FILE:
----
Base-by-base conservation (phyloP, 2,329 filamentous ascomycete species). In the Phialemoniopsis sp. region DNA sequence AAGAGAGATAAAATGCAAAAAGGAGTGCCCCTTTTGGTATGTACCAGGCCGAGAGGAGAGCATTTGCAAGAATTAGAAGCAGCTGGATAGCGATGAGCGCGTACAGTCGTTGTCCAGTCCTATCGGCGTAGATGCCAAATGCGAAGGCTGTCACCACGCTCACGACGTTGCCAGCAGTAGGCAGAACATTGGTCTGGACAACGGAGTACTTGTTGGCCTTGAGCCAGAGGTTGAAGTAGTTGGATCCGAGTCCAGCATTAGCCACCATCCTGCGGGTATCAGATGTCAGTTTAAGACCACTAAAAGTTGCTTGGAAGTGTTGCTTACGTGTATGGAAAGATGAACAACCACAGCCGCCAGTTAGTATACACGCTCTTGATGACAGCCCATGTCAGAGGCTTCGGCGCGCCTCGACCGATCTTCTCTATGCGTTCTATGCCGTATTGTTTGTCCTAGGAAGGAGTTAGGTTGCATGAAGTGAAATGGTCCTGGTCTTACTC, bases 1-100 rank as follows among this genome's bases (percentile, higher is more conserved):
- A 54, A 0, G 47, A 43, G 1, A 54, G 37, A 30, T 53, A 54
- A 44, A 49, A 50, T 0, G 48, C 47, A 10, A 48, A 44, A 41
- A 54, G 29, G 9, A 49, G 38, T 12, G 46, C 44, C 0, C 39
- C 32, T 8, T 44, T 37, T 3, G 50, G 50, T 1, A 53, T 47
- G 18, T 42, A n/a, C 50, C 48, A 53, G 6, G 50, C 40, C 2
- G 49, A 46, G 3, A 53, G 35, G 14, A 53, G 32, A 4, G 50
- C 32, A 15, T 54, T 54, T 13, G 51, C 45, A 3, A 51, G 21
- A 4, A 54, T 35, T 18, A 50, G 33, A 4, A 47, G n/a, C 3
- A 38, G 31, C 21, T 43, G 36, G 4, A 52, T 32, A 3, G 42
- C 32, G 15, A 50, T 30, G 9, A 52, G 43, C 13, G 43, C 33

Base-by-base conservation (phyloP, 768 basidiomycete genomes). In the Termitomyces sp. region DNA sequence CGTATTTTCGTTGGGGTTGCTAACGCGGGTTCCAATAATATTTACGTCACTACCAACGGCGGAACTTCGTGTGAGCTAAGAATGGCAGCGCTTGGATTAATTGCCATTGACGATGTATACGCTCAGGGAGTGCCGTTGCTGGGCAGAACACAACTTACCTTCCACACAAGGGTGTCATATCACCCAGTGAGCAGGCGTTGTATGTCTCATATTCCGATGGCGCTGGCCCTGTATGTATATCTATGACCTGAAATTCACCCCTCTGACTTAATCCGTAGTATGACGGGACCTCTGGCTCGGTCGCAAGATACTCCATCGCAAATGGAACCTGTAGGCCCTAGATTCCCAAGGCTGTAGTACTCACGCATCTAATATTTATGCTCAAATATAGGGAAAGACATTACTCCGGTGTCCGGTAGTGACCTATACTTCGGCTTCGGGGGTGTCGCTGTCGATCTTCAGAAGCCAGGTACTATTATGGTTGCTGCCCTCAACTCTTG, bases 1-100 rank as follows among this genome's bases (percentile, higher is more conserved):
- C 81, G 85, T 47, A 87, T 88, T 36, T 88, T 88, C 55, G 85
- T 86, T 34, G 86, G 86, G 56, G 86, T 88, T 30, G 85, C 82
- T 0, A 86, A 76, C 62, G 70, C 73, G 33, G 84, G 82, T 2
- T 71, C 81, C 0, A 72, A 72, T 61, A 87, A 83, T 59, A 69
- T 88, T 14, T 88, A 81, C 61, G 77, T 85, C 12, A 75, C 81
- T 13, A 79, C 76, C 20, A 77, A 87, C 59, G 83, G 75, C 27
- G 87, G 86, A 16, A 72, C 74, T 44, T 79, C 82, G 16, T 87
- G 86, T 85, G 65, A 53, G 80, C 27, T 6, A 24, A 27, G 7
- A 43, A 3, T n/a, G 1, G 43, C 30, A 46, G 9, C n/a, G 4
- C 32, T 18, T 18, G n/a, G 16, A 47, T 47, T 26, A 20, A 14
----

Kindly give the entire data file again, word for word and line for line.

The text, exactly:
Base-by-base conservation (phyloP, 2,329 filamentous ascomycete species). In the Phialemoniopsis sp. region DNA sequence AAGAGAGATAAAATGCAAAAAGGAGTGCCCCTTTTGGTATGTACCAGGCCGAGAGGAGAGCATTTGCAAGAATTAGAAGCAGCTGGATAGCGATGAGCGCGTACAGTCGTTGTCCAGTCCTATCGGCGTAGATGCCAAATGCGAAGGCTGTCACCACGCTCACGACGTTGCCAGCAGTAGGCAGAACATTGGTCTGGACAACGGAGTACTTGTTGGCCTTGAGCCAGAGGTTGAAGTAGTTGGATCCGAGTCCAGCATTAGCCACCATCCTGCGGGTATCAGATGTCAGTTTAAGACCACTAAAAGTTGCTTGGAAGTGTTGCTTACGTGTATGGAAAGATGAACAACCACAGCCGCCAGTTAGTATACACGCTCTTGATGACAGCCCATGTCAGAGGCTTCGGCGCGCCTCGACCGATCTTCTCTATGCGTTCTATGCCGTATTGTTTGTCCTAGGAAGGAGTTAGGTTGCATGAAGTGAAATGGTCCTGGTCTTACTC, bases 1-100 rank as follows among this genome's bases (percentile, higher is more conserved):
- A 54, A 0, G 47, A 43, G 1, A 54, G 37, A 30, T 53, A 54
- A 44, A 49, A 50, T 0, G 48, C 47, A 10, A 48, A 44, A 41
- A 54, G 29, G 9, A 49, G 38, T 12, G 46, C 44, C 0, C 39
- C 32, T 8, T 44, T 37, T 3, G 50, G 50, T 1, A 53, T 47
- G 18, T 42, A n/a, C 50, C 48, A 53, G 6, G 50, C 40, C 2
- G 49, A 46, G 3, A 53, G 35, G 14, A 53, G 32, A 4, G 50
- C 32, A 15, T 54, T 54, T 13, G 51, C 45, A 3, A 51, G 21
- A 4, A 54, T 35, T 18, A 50, G 33, A 4, A 47, G n/a, C 3
- A 38, G 31, C 21, T 43, G 36, G 4, A 52, T 32, A 3, G 42
- C 32, G 15, A 50, T 30, G 9, A 52, G 43, C 13, G 43, C 33

Base-by-base conservation (phyloP, 768 basidiomycete genomes). In the Termitomyces sp. region DNA sequence CGTATTTTCGTTGGGGTTGCTAACGCGGGTTCCAATAATATTTACGTCACTACCAACGGCGGAACTTCGTGTGAGCTAAGAATGGCAGCGCTTGGATTAATTGCCATTGACGATGTATACGCTCAGGGAGTGCCGTTGCTGGGCAGAACACAACTTACCTTCCACACAAGGGTGTCATATCACCCAGTGAGCAGGCGTTGTATGTCTCATATTCCGATGGCGCTGGCCCTGTATGTATATCTATGACCTGAAATTCACCCCTCTGACTTAATCCGTAGTATGACGGGACCTCTGGCTCGGTCGCAAGATACTCCATCGCAAATGGAACCTGTAGGCCCTAGATTCCCAAGGCTGTAGTACTCACGCATCTAATATTTATGCTCAAATATAGGGAAAGACATTACTCCGGTGTCCGGTAGTGACCTATACTTCGGCTTCGGGGGTGTCGCTGTCGATCTTCAGAAGCCAGGTACTATTATGGTTGCTGCCCTCAACTCTTG, bases 1-100 rank as follows among this genome's bases (percentile, higher is more conserved):
- C 81, G 85, T 47, A 87, T 88, T 36, T 88, T 88, C 55, G 85
- T 86, T 34, G 86, G 86, G 56, G 86, T 88, T 30, G 85, C 82
- T 0, A 86, A 76, C 62, G 70, C 73, G 33, G 84, G 82, T 2
- T 71, C 81, C 0, A 72, A 72, T 61, A 87, A 83, T 59, A 69
- T 88, T 14, T 88, A 81, C 61, G 77, T 85, C 12, A 75, C 81
- T 13, A 79, C 76, C 20, A 77, A 87, C 59, G 83, G 75, C 27
- G 87, G 86, A 16, A 72, C 74, T 44, T 79, C 82, G 16, T 87
- G 86, T 85, G 65, A 53, G 80, C 27, T 6, A 24, A 27, G 7
- A 43, A 3, T n/a, G 1, G 43, C 30, A 46, G 9, C n/a, G 4
- C 32, T 18, T 18, G n/a, G 16, A 47, T 47, T 26, A 20, A 14